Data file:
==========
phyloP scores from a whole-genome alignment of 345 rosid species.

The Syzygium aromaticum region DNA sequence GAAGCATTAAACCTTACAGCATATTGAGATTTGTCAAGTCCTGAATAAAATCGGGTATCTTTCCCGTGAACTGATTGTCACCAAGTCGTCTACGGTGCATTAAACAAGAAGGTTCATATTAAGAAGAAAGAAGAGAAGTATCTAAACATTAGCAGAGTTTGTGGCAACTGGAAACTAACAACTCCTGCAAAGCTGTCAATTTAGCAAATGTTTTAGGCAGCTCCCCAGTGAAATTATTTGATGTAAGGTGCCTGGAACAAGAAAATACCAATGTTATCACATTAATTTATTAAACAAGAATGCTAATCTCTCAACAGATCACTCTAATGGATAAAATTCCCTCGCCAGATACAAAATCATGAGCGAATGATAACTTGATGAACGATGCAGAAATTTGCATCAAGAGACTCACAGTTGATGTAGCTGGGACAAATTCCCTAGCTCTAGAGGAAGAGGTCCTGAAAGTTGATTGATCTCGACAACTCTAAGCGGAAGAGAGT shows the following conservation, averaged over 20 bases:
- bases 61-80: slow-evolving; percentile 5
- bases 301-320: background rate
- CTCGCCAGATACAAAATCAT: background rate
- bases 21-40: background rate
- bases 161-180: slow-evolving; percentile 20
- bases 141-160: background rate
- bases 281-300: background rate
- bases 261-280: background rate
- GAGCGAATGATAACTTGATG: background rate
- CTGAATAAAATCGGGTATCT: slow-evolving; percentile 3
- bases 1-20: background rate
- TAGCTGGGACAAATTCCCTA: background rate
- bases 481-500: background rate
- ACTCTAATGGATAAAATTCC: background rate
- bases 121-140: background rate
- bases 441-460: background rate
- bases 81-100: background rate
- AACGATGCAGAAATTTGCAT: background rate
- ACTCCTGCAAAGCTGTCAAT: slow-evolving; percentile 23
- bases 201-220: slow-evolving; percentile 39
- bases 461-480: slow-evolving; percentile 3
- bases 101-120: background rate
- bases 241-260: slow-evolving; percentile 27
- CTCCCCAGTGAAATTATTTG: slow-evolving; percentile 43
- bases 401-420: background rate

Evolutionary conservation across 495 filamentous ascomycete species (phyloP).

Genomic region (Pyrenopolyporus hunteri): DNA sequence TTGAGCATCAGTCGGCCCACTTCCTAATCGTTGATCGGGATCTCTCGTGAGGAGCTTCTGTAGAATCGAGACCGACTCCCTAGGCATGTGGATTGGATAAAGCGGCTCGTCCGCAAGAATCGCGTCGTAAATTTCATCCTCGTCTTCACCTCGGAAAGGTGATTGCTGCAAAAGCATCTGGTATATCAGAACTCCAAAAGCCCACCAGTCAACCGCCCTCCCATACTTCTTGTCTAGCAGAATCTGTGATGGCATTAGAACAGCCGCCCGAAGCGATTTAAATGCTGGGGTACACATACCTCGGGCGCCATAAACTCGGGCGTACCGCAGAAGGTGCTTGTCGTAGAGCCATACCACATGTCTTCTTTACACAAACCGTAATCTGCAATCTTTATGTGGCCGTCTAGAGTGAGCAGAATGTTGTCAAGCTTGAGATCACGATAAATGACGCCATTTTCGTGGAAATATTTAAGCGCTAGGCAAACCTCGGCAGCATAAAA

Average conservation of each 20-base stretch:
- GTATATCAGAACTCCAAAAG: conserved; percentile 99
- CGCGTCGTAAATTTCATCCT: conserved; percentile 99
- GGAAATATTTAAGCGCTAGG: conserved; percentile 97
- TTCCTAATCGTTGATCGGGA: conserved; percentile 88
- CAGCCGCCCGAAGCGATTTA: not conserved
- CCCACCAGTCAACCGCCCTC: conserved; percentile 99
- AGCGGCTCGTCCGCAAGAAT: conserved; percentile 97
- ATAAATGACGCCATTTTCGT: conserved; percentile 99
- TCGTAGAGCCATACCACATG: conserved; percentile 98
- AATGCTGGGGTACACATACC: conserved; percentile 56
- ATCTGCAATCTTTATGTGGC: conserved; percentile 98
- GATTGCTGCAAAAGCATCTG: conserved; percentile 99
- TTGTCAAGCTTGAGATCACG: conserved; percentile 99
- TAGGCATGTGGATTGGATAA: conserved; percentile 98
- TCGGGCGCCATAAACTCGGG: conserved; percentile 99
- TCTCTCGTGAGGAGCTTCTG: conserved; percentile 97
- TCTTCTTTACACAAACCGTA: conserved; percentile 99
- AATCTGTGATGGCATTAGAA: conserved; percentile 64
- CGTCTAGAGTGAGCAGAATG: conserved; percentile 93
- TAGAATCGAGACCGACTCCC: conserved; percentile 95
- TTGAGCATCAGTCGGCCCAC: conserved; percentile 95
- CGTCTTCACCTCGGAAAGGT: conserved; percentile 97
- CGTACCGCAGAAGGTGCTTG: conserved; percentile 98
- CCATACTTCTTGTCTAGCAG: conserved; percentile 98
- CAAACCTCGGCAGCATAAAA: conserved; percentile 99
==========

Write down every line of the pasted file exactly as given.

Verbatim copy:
phyloP scores from a whole-genome alignment of 345 rosid species.

The Syzygium aromaticum region DNA sequence GAAGCATTAAACCTTACAGCATATTGAGATTTGTCAAGTCCTGAATAAAATCGGGTATCTTTCCCGTGAACTGATTGTCACCAAGTCGTCTACGGTGCATTAAACAAGAAGGTTCATATTAAGAAGAAAGAAGAGAAGTATCTAAACATTAGCAGAGTTTGTGGCAACTGGAAACTAACAACTCCTGCAAAGCTGTCAATTTAGCAAATGTTTTAGGCAGCTCCCCAGTGAAATTATTTGATGTAAGGTGCCTGGAACAAGAAAATACCAATGTTATCACATTAATTTATTAAACAAGAATGCTAATCTCTCAACAGATCACTCTAATGGATAAAATTCCCTCGCCAGATACAAAATCATGAGCGAATGATAACTTGATGAACGATGCAGAAATTTGCATCAAGAGACTCACAGTTGATGTAGCTGGGACAAATTCCCTAGCTCTAGAGGAAGAGGTCCTGAAAGTTGATTGATCTCGACAACTCTAAGCGGAAGAGAGT shows the following conservation, averaged over 20 bases:
- bases 61-80: slow-evolving; percentile 5
- bases 301-320: background rate
- CTCGCCAGATACAAAATCAT: background rate
- bases 21-40: background rate
- bases 161-180: slow-evolving; percentile 20
- bases 141-160: background rate
- bases 281-300: background rate
- bases 261-280: background rate
- GAGCGAATGATAACTTGATG: background rate
- CTGAATAAAATCGGGTATCT: slow-evolving; percentile 3
- bases 1-20: background rate
- TAGCTGGGACAAATTCCCTA: background rate
- bases 481-500: background rate
- ACTCTAATGGATAAAATTCC: background rate
- bases 121-140: background rate
- bases 441-460: background rate
- bases 81-100: background rate
- AACGATGCAGAAATTTGCAT: background rate
- ACTCCTGCAAAGCTGTCAAT: slow-evolving; percentile 23
- bases 201-220: slow-evolving; percentile 39
- bases 461-480: slow-evolving; percentile 3
- bases 101-120: background rate
- bases 241-260: slow-evolving; percentile 27
- CTCCCCAGTGAAATTATTTG: slow-evolving; percentile 43
- bases 401-420: background rate

Evolutionary conservation across 495 filamentous ascomycete species (phyloP).

Genomic region (Pyrenopolyporus hunteri): DNA sequence TTGAGCATCAGTCGGCCCACTTCCTAATCGTTGATCGGGATCTCTCGTGAGGAGCTTCTGTAGAATCGAGACCGACTCCCTAGGCATGTGGATTGGATAAAGCGGCTCGTCCGCAAGAATCGCGTCGTAAATTTCATCCTCGTCTTCACCTCGGAAAGGTGATTGCTGCAAAAGCATCTGGTATATCAGAACTCCAAAAGCCCACCAGTCAACCGCCCTCCCATACTTCTTGTCTAGCAGAATCTGTGATGGCATTAGAACAGCCGCCCGAAGCGATTTAAATGCTGGGGTACACATACCTCGGGCGCCATAAACTCGGGCGTACCGCAGAAGGTGCTTGTCGTAGAGCCATACCACATGTCTTCTTTACACAAACCGTAATCTGCAATCTTTATGTGGCCGTCTAGAGTGAGCAGAATGTTGTCAAGCTTGAGATCACGATAAATGACGCCATTTTCGTGGAAATATTTAAGCGCTAGGCAAACCTCGGCAGCATAAAA

Average conservation of each 20-base stretch:
- GTATATCAGAACTCCAAAAG: conserved; percentile 99
- CGCGTCGTAAATTTCATCCT: conserved; percentile 99
- GGAAATATTTAAGCGCTAGG: conserved; percentile 97
- TTCCTAATCGTTGATCGGGA: conserved; percentile 88
- CAGCCGCCCGAAGCGATTTA: not conserved
- CCCACCAGTCAACCGCCCTC: conserved; percentile 99
- AGCGGCTCGTCCGCAAGAAT: conserved; percentile 97
- ATAAATGACGCCATTTTCGT: conserved; percentile 99
- TCGTAGAGCCATACCACATG: conserved; percentile 98
- AATGCTGGGGTACACATACC: conserved; percentile 56
- ATCTGCAATCTTTATGTGGC: conserved; percentile 98
- GATTGCTGCAAAAGCATCTG: conserved; percentile 99
- TTGTCAAGCTTGAGATCACG: conserved; percentile 99
- TAGGCATGTGGATTGGATAA: conserved; percentile 98
- TCGGGCGCCATAAACTCGGG: conserved; percentile 99
- TCTCTCGTGAGGAGCTTCTG: conserved; percentile 97
- TCTTCTTTACACAAACCGTA: conserved; percentile 99
- AATCTGTGATGGCATTAGAA: conserved; percentile 64
- CGTCTAGAGTGAGCAGAATG: conserved; percentile 93
- TAGAATCGAGACCGACTCCC: conserved; percentile 95
- TTGAGCATCAGTCGGCCCAC: conserved; percentile 95
- CGTCTTCACCTCGGAAAGGT: conserved; percentile 97
- CGTACCGCAGAAGGTGCTTG: conserved; percentile 98
- CCATACTTCTTGTCTAGCAG: conserved; percentile 98
- CAAACCTCGGCAGCATAAAA: conserved; percentile 99